Generation Y is not ‘bovvered’ about religion, study finds

by
07 October 2010

by Ed Thornton

YOUNG people do not find religion relevant to their daily lives, but are more open than their parents’ generation to hearing the Christian story, suggests a new book, The Faith of Generation Y.

The book, which is based on a study of more than 300 young people born after 1982, reports that the majority are “benignly indifferent to religion” and “not looking for answers to ultimate questions”, said one of the authors, Sylvia Collins-Mayo, who is a sociologist of religion.

Young people are likely, however, to turn to “a faded, inherited cultural memory of Christianity” during difficult times, such as illness or bereavement, when they are “looking for some sort of guidance” and a way of “making sense of death”.

“What is salutary for the Church is that, generally, young people seemed quite content with this situation, happy to get by on what little they knew about the Christian faith,” Ms Collins-Mayo said.

However, the research showed, she said, that “there was no reason why Generation Y young people wouldn’t be open to listening to the [Christian] story,” since “they don’t have the same hang-up about it as previous generations, who were rebelling simply because they don’t know enough about it.”

The study also found that, while unfamiliar with formal religion, Generation Y is “keenly aware of ethical issues” since it has to “grow up quickly . . . and often face a wide range of difficult choices”.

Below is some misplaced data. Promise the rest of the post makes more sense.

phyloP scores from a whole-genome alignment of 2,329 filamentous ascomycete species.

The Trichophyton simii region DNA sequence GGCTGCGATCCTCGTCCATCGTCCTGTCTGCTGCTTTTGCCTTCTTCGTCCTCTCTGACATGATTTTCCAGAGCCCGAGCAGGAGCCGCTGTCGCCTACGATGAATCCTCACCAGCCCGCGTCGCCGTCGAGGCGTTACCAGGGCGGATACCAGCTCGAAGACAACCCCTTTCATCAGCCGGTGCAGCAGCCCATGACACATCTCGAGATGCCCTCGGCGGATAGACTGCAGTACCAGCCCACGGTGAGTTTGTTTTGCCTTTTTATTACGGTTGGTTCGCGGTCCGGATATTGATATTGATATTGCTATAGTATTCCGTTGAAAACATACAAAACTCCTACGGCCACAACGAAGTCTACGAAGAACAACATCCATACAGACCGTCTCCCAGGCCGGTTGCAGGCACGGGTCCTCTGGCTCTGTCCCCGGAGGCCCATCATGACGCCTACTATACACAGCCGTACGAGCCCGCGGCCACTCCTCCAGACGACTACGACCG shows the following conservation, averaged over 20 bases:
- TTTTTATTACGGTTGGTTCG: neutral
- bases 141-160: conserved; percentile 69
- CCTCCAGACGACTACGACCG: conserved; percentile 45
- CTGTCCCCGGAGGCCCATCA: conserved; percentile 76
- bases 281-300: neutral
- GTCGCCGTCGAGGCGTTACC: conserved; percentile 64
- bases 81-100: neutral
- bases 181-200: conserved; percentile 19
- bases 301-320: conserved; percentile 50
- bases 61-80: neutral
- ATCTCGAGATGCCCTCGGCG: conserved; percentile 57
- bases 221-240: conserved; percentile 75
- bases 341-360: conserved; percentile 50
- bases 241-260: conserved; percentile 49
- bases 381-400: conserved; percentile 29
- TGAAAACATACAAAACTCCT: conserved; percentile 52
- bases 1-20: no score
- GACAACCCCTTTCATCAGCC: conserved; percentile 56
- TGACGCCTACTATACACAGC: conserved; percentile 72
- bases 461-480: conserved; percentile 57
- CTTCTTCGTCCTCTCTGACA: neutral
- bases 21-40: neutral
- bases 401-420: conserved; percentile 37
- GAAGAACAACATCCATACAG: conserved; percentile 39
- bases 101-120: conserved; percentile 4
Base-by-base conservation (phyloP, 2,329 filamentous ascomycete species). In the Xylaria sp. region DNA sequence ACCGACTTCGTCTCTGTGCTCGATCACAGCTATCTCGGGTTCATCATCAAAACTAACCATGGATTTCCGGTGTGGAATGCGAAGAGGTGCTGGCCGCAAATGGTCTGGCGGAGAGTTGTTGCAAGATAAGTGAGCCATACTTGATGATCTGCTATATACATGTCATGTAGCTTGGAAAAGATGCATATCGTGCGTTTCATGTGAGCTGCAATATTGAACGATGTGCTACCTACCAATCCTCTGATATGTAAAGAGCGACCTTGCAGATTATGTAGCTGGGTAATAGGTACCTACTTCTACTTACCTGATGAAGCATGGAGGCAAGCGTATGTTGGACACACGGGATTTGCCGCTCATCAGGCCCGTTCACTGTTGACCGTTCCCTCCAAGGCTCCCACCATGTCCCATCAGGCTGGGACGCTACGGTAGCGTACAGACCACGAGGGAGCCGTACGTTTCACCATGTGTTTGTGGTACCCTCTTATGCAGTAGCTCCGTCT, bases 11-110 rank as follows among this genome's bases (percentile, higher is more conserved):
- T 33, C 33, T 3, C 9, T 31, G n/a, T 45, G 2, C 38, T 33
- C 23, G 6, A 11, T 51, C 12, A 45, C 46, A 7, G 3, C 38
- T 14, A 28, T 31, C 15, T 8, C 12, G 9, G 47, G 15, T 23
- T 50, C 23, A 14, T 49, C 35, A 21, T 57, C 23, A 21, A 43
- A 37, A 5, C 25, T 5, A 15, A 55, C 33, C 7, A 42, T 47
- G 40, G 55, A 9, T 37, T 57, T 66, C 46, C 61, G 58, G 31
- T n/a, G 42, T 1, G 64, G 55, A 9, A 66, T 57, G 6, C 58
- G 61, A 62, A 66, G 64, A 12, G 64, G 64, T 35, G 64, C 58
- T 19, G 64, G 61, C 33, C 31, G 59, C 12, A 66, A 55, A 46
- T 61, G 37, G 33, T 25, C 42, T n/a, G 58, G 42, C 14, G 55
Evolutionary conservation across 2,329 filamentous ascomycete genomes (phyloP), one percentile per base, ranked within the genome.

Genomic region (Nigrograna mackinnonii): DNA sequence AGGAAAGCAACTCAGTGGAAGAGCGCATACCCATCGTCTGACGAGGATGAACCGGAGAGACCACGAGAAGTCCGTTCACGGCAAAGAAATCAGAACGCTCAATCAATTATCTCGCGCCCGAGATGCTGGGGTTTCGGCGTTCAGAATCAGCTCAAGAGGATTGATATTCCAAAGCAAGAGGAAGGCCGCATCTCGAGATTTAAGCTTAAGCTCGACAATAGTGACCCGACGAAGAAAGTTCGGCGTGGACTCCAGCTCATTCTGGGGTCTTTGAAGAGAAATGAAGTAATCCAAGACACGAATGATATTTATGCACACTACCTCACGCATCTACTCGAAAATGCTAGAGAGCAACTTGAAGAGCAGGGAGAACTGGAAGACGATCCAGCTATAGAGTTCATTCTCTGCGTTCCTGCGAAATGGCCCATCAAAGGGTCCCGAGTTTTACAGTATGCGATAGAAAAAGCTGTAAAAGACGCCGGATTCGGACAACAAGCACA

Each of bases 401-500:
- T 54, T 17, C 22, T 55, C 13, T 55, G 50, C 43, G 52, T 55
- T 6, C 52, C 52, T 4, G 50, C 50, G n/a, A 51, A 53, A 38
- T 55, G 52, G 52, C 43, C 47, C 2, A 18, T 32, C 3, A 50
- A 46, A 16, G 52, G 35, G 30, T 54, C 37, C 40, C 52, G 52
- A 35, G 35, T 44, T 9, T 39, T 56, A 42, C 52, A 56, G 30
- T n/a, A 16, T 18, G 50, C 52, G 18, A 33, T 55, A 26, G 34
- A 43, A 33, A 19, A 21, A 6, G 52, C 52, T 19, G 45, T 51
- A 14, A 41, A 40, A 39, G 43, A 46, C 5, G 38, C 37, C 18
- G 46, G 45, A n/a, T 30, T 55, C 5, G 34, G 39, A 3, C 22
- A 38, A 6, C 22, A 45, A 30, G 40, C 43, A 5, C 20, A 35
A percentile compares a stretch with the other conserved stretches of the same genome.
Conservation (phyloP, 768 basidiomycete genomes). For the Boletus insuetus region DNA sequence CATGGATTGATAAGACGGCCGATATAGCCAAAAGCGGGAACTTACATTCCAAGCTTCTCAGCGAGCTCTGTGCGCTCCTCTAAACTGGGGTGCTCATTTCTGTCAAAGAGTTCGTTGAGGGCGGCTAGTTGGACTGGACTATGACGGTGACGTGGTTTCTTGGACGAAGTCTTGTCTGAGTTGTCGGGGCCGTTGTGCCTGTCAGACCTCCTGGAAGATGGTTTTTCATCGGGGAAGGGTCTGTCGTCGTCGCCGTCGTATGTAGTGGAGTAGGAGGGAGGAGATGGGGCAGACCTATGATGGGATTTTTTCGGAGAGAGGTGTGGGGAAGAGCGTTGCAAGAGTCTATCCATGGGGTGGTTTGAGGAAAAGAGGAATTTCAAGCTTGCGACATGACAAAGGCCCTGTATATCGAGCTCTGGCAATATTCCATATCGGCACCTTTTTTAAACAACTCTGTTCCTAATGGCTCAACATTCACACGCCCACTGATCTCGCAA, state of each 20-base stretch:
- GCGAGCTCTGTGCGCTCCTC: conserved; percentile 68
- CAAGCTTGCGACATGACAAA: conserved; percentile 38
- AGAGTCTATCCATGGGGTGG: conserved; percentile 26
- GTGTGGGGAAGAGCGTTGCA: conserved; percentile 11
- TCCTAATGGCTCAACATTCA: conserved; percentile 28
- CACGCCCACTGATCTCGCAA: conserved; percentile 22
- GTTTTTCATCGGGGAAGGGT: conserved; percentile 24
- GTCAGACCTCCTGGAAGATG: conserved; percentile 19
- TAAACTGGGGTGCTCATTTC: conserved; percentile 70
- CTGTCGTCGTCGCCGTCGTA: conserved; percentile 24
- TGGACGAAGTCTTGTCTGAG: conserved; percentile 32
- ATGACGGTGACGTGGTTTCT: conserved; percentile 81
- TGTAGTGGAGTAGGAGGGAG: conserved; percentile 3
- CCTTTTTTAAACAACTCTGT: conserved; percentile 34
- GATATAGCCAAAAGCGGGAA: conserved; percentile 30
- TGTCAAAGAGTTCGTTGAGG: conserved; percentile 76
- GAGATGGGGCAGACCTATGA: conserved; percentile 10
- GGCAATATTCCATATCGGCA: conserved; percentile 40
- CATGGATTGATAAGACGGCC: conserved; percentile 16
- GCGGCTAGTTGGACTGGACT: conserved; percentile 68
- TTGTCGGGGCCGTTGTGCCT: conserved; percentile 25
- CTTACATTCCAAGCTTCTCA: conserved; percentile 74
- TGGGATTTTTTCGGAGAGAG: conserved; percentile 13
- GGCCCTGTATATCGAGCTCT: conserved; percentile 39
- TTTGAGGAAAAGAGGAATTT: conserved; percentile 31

Young people “drew moral guid­ance from family as friends, but they also recognised the potential of religion . . . to provide them with guide-lines for living,” Ms Collins-Mayo said.

Of the “infrequent churchgoers” surveyed, who were the majority, 23 per cent said “I believe in a God I can know personally”; 22 per cent said “I believe in some sort of Higher Power or life force but not in a personal God”; 43 per cent “don’t really know what to think”; and 12 per cent “don’t think there is any sort of God, Higher Power or Life Force”.

The Bishop of Coventry, Dr Christopher Cocksworth, in the final chapter of the book, writes that many Generation Y young people “are open to hearing from the Church and its faith as they seek to shape their identity and navigate through the moral complexities of life. The challenge to the Church is to be confident in the one it is commending, and in the fundamental practices by which it makes him known.”

Church House Publishing, £14.99; 978-0-7151-4206-6
www.churchhousepublishing.co.uk

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